The opinion of the court was delivered by: NORTHROP
Elroy X. Lewis, an inmate at the Maximum Security Facility of the Lorton Correctional Complex, instituted this suit, Civil Action No. 85-2438, to contest the settlement and consent decree entered into by the parties and approved by the Court in John Doe v. District of Columbia, Civil Action No. 79-1726 (D.D.C. 1979). That suit was a class action brought by the prisoners in the Maximum Security Facility at Lorton, including Lewis, against the District of Columbia municipal and reformatory officials who administered Lorton.
In this current action, Lewis has sued United States District Judge June L. Green, the judge who presided over Doe and approved the settlement; Covington and Burling, the law firm which represented the prisoner class in that litigation (hereinafter "Covington"); Peter J. Nickles, an attorney who handled the case at Covington; the Office of the Corporation Counsel of Washington, D.C., the arm of the District government which entered into the decree with the class representatives in Doe ; Marion S. Barry, the Washington, D.C. Mayor; James Palmer, the Director of the Department of Corrections of the District; and William M. Plaut, the Acting Administrator of the Maximum Security Facility. Mr. Lewis alleges in his complaint that the defendants conspired to deprive him and did deprive him of his constitutional and civil rights by concluding that litigation by the settlement and consent decree. Essentially, he asserts the infringements of rights to a jury trial and damages in the Doe litigation, in violation of the Seventh and Fifth Amendments.
He sues under 42 U.S.C. §§ 1983 and 1985, seeking injunctive relief from defendant Judge Green and damages from the other defendants.
Presently before the Court are three motions to dismiss -- the first from defendants Palmer, Plaut, Barry, and Corporation Counsel; the second from defendants Covington and Nickles; and the third from Judge Green. For reasons of efficiency and clarity, all three motions will be considered in this single memorandum. Before delving into the legal analysis, however, a brief encapsulation of the background of this suit is in order.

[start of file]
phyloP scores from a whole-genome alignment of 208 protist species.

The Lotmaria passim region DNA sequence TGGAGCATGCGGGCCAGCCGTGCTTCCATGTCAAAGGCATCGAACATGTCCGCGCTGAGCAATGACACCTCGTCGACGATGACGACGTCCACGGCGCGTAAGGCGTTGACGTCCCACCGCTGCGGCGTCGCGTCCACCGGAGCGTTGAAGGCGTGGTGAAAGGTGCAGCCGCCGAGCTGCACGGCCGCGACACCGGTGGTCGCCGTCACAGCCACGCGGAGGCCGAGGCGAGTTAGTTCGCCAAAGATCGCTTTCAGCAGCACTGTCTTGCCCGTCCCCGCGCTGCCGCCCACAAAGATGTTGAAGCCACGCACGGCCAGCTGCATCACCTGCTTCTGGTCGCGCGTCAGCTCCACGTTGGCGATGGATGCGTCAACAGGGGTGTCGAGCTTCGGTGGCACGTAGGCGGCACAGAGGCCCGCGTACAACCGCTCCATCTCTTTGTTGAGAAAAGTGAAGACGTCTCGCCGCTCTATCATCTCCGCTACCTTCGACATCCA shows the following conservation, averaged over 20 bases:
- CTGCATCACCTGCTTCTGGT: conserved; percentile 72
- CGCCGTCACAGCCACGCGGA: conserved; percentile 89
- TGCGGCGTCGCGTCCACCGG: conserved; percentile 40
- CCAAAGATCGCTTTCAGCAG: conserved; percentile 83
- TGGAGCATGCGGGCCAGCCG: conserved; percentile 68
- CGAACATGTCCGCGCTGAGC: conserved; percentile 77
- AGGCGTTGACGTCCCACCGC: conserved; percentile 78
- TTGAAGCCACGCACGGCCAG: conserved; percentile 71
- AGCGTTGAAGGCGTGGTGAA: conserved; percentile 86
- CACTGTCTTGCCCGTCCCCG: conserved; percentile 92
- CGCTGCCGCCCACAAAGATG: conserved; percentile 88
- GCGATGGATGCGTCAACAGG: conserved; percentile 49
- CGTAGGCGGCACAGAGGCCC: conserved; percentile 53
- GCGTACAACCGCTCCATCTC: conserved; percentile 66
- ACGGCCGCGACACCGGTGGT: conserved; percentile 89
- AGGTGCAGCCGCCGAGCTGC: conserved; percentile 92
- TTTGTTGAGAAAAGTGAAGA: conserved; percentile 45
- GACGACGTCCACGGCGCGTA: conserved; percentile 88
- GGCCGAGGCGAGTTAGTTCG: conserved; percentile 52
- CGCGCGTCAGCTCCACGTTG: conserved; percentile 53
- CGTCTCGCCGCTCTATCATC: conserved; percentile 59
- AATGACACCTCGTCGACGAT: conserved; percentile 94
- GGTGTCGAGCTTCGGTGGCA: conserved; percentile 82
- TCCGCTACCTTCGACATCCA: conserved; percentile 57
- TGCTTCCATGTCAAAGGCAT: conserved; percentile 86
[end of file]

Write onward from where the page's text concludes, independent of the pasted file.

Inmates in the Lorton Maximum Security Facility brought a class action against the District of Columbia and several of its officials and employees, challenging the conditions of the confinement. John Doe v. District of Columbia, Civil Action No. 79-1726 (D.D.C. 1979). The complaint charged the defendants with the infliction of cruel and inhuman treatment and the negligent failure to provide adequate protection against inmate assault. Judge June L. Green presided over the trial, in which the jury returned a verdict for the plaintiffs. The jury found that the defendants had violated the Eighth Amendment, their common law duty of care, and their statutory duty of care. The plaintiffs were awarded injunctive relief and monetary damages. The defendants appealed.
On appeal, the United States Court of Appeals for the District of Columbia reversed the judgment of the district court and remanded the case for a new trial. The court of appeals cited four grounds for reversal: 1) the district court's issuance of a protective order sharply curtailing the ability of the defendants' counsel to discuss with their clients information obtained during discovery; 2) the trial court's failure to instruct the jury that the defendants could not be held liable on a theory of respondeat superior ; 3) its use of a misleading instruction concerning the danger posed to weaker inmates by their proximity to a group of violence-prone prisoners; and 4) its authorization of damages for the intrinsic value of the prisoners' eighth amendment rights. Doe v. District of Columbia, 225 U.S. App. D.C. 225, 697 F.2d 1115, 1117-18 (D.C. Cir. 1983).
Following the remand, the parties agreed to a settlement and consent decree, which was subsequently approved by Judge Green in a Memorandum and Order dated March 23, 1984. On October 15, 1984, a group of class members, including Mr. Lewis, filed a motion pursuant to FED.R.CIV.P. 60(b) (1) (3) to vacate and set aside the settlement and consent decree. The court denied the motion on December 12, 1984. No appeal was taken from this order. Seven months later, the plaintiff filed the present action.
The three motions to dismiss pending before the Court encompass all of the defendants. Upon consideration of the record, the Court determines that a hearing is not necessary for disposition of the motions. Local Rule 1-9(g).
Motions to dismiss pro se civil rights actions are not favored by the courts. The Supreme Court has held that a prisoner's pro se complaint should not be dismissed for failure to state a claim unless it appears beyond doubt that the prisoner can prove no set facts in support of his claim which would entitle him to relief. Hughes v. Rowe, 449 U.S. 5, 66 L. Ed. 2d 163, 101 S. Ct. 173 (1980). Nevertheless, dismissal may be appropriate for those claims simply without arguable merit both in law and fact. See Taylor v. Gibson, 529 F.2d 709 (5th Cir. 1976). All but one of the claims contained in the complaint are wholly without merit, and, for the reasons set forth below, must be dismissed.
A. 42 U.S.C. Section 1985(2)
The plaintiff's first claim is founded upon 42 U.S.C. § 1985(2), the Federal Conspiracy to Obstruct Justice Act. Specifically, the plaintiff relies on clause two of that section: